In an age dominated by influencer and celebrity endorsements, no one drives sales quite like the British royals.
Kate Middleton and Meghan Markle’s influence — cheekily nicknamed the “Kate Effect” and “Markle Sparkle,” respectively — has been well-documented, through blog posts, surveys and designer-reported numbers. Queries for each women triple year-on-year, according to a report released last week from data provider SEMrush, with numbers soaring even more when major life events (like a new baby’s birth) happen.
But why do the duchesses have so much power in the first place? Donna Rockwell, a clinical psychologist who specializes in fame and celebrity psychology, said our collective obsession with all-things royal may date back to Queen Elizabeth II.
“Queen Elizabeth in particular is very warm . . . She’s admired by her own people. Perhaps we see in a psychologically Freudian way, a sense of comfort with this mother. Perhaps we all feel like offspring of hers,” Rockwell said. “Thus, we would see a connection to Kate in a sisterly way — look up to her, how she dresses, how she smiles, her volunteer work in the communities she visits.”
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While Brits are interested in the royals partly because they’re watching their taxpayer dollars, Rockwell said obsessing over the duchesses may be a form of escapism for those across the pond.
“[One] thing I think that speaks to us about the royal family is the sense of order — that it’s not chaotic,” Rockwell said. “Particularly in the political climate we have in the United States right now, where everyone is so polarized.”
Rockwell added that Americans might be particularly intrigued by Markle, “one of us who became one of them” — a sentiment shared by Elizabeth Holmes, a longtime style reporter and author of the forthcoming book “HRH: So Many Thoughts on Royal Style.”
Holmes explained that Markle’s marriage into the royal family two years ago “really upped the interest in royal style.”
“I think that’s because she and Kate have such different vibes,” Holmes said. “There has long been a contingent of Kate fans drawn to her classic choices and penchant for British designers. Meghan, with her minimalist yet fashion-forward pieces from an array of fashion houses, has brought in a new audience.”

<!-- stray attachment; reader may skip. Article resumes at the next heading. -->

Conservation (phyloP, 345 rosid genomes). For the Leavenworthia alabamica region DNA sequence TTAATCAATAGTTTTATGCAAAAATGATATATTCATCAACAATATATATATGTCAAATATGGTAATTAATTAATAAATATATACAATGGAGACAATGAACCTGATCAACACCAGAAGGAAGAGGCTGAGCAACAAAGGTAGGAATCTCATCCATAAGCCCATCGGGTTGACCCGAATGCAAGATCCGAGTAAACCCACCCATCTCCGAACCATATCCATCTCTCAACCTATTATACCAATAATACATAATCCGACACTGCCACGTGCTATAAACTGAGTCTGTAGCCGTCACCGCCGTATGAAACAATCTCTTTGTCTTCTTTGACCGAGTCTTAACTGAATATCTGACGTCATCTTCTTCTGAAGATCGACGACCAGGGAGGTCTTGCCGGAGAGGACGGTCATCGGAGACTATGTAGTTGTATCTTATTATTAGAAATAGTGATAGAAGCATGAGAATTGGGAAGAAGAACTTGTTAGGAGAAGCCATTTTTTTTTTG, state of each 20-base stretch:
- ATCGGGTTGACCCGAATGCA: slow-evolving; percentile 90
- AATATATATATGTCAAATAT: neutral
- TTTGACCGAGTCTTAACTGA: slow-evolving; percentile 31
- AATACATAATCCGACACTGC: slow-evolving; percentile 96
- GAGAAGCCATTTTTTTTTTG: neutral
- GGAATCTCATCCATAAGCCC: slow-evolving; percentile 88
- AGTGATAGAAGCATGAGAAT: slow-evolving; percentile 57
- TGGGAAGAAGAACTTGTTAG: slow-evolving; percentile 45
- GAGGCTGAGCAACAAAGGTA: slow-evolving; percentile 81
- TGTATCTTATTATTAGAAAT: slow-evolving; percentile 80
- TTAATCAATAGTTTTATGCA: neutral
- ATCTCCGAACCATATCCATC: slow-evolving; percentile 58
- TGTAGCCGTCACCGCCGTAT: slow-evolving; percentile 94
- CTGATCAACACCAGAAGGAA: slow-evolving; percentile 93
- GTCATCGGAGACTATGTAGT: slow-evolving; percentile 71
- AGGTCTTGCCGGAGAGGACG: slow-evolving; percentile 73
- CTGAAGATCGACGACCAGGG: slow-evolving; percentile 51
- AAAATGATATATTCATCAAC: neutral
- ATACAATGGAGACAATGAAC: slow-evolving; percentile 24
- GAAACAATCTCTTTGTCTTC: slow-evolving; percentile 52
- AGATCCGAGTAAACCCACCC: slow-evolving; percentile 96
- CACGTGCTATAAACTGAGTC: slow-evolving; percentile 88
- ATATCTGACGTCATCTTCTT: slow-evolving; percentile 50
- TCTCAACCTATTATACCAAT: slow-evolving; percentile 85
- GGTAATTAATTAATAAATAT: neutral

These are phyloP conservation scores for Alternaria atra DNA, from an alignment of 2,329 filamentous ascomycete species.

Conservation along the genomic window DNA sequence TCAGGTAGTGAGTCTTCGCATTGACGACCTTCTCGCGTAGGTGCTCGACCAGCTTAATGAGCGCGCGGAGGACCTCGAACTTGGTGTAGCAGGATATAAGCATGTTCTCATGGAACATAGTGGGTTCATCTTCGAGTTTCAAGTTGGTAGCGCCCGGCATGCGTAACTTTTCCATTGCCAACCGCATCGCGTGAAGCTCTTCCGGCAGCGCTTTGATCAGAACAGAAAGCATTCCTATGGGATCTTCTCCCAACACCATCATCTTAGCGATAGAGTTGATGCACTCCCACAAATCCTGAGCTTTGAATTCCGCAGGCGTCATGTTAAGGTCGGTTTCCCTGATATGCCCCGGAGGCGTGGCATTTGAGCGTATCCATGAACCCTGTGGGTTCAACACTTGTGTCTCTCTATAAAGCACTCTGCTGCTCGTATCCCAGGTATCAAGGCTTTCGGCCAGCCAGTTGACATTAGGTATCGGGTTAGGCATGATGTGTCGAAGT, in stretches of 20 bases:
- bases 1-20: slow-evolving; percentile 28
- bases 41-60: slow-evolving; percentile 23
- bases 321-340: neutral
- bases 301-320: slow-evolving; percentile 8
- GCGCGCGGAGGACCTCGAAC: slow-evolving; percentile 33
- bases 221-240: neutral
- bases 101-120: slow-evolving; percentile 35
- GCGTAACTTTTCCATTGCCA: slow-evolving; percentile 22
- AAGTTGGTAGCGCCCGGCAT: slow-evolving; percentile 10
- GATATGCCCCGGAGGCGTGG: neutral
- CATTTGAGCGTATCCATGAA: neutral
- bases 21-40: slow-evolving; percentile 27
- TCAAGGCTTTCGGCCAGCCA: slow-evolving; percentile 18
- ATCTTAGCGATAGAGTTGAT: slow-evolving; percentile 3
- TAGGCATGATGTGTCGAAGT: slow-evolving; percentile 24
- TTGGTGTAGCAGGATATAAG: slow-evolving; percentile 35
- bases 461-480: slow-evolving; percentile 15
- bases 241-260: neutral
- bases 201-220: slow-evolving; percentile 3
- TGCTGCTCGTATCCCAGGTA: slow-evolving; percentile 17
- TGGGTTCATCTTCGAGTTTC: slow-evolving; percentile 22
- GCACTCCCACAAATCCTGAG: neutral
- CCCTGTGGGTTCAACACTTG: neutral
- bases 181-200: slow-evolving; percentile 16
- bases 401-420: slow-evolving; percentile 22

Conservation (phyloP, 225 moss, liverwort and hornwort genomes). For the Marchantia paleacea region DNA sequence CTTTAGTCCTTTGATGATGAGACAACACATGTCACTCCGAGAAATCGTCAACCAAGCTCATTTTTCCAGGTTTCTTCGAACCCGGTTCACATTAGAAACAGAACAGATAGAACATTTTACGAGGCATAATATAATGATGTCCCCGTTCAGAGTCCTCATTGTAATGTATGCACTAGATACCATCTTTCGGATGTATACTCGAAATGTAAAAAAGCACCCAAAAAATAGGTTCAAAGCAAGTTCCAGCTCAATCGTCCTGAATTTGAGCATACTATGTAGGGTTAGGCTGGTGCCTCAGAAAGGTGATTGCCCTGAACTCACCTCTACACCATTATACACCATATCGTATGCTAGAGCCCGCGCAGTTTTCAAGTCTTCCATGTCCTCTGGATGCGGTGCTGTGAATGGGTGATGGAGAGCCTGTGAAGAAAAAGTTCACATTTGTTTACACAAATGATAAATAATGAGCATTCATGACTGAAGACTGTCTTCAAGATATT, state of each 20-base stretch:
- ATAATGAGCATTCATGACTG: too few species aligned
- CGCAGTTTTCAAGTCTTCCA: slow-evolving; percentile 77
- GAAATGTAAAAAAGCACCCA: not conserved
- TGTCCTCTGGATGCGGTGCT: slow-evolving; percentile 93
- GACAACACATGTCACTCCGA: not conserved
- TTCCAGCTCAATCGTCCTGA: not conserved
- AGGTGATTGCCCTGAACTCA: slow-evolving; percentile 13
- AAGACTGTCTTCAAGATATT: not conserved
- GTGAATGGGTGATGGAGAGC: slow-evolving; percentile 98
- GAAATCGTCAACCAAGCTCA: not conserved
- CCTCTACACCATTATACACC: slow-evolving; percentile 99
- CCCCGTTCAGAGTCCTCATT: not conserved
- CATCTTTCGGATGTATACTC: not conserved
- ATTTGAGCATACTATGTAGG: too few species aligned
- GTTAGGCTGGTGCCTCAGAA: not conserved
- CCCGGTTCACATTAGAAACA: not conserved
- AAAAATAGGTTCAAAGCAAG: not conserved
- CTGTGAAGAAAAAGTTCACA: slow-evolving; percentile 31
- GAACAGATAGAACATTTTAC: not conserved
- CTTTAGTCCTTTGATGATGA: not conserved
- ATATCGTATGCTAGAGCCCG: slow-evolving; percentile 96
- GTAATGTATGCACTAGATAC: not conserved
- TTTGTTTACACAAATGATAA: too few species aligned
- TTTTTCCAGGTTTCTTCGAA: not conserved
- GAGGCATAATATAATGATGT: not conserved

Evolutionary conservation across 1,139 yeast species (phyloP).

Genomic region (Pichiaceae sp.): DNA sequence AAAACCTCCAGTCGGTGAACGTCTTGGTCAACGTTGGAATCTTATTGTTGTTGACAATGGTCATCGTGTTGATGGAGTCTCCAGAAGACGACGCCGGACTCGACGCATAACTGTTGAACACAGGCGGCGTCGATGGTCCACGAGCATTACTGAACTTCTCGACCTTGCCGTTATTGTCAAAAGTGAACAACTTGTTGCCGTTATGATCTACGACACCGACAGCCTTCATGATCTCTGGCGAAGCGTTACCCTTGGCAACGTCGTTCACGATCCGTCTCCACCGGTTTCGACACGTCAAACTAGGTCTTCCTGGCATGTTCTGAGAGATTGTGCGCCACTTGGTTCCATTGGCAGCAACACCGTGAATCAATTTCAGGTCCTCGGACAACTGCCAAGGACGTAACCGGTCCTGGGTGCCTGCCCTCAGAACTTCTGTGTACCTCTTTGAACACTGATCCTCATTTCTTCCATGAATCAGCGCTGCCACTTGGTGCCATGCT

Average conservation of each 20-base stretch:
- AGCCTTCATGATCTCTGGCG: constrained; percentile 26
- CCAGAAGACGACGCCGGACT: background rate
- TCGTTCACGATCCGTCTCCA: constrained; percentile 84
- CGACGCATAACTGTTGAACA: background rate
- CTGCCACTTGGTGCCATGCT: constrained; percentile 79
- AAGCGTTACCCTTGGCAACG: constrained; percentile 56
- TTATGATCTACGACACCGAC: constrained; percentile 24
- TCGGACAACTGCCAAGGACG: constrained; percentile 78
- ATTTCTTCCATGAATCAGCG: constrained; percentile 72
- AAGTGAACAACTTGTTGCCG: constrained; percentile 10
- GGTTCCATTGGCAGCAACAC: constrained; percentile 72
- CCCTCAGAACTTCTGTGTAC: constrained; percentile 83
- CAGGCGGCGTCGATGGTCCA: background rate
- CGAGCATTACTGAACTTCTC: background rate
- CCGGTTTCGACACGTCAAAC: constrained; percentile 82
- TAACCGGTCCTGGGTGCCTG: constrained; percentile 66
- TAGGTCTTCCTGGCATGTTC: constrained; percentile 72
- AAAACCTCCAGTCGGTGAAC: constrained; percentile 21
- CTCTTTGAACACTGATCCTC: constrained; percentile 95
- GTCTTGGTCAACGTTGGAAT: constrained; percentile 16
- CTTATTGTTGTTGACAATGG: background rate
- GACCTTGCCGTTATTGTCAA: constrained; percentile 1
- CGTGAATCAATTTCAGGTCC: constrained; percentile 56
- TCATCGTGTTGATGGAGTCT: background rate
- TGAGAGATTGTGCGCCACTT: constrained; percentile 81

Middleton is known for wearing British designers like L.K. Bennett, Rupert Sanderson and Alexander McQueen (who made her 2011 wedding dress). Meanwhile, Markle has a mix of European and non-European brands in her wardrobe, such as Givenchy, Manolo Blahnik and Ralph Lauren.
Both women are known for incorporating some more accessibly priced items into the mix — pieces in the $200 and under range that fans can shop online (before they sell out, that is).
“[Markle and Middleton] wear a lot of off-the-rack pieces that are available for shoppers to buy,” said Holmes. “I have made a few royal-inspired purchases myself and, I have to say, I’ve been quite impressed. The J.Crew boots Meghan wore on tour last year are some of my favorites. The Ray-Ban sunglasses Kate sported at Wimbledon are fantastic, too.”
Holmes is hardly the only one to make a royal-inspired buy. Sales of Superga’s white Cotu sneaker (priced at just $65) about doubled when Middleton wore them out and about. Meanwhile, traffic to Rothy’s website more than tripled when Markle wore the brand’s sustainably made $145 flats on a tour of Australia last October.
But it goes beyond that: The royals influence not only what consumers wear but also how they wear them.
“[When I look at a photo], I’m even looking at how the celebrity is wearing that item — particularly the footwear — and seeing ‘How does that fit on their foot? Do they have bunions? Is there any areas where it looks tight?'” explained Rockwell. “I look at the gap on the back of the heel to see if it actually looks half a size larger, and things like that.”
To that end Markle and Middleton don’t only impact clothing and shoe sales. When news emerged that Middleton wore Alice Bow’s luxury insoles, the brand went from “being a well-kept secret of London ladies in the know to becoming a global brand — literally overnight,” the designer told FN.
“The first time Tatler reported the duchess’ enthusiasm, I woke up thinking our website had been hacked, given the number of orders that had rolled in over night,” Bow said. “The duchess is an icon of modern royalty [and] she is always smiling, even when wearing the highest of heels.”
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